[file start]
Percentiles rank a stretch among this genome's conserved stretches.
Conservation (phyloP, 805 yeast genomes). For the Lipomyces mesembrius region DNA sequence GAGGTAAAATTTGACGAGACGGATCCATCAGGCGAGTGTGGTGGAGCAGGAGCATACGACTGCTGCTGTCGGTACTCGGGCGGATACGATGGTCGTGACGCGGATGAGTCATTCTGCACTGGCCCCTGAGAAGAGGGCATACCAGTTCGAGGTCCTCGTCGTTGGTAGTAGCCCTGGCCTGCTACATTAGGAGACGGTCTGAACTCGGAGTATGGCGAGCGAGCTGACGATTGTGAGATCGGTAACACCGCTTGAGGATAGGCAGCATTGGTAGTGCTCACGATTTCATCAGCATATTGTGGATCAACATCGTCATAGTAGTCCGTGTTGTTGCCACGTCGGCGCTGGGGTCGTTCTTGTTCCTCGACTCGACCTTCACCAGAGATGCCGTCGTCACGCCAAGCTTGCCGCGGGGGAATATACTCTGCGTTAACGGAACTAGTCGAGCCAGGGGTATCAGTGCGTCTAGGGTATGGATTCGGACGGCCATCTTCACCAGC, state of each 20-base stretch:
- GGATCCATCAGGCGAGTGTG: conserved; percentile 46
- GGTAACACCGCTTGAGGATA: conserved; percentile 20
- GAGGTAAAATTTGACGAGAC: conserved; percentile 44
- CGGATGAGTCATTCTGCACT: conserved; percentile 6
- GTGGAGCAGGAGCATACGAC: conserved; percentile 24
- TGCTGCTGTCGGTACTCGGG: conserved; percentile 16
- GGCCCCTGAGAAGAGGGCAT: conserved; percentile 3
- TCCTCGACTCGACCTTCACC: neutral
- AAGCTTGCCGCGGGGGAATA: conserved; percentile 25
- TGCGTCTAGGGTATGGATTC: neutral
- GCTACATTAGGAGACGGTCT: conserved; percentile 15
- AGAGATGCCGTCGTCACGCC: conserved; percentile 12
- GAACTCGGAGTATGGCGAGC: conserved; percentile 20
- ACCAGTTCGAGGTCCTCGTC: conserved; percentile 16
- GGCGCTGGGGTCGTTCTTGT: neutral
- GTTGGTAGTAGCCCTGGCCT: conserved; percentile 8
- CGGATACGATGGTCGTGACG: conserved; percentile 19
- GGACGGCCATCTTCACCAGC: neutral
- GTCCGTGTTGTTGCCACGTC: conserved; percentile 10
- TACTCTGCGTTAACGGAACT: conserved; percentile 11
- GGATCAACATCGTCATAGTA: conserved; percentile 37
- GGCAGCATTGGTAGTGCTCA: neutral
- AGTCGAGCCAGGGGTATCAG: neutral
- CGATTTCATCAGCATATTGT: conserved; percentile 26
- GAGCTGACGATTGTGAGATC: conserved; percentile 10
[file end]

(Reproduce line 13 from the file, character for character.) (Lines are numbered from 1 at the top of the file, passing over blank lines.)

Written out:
- GCTACATTAGGAGACGGTCT: conserved; percentile 15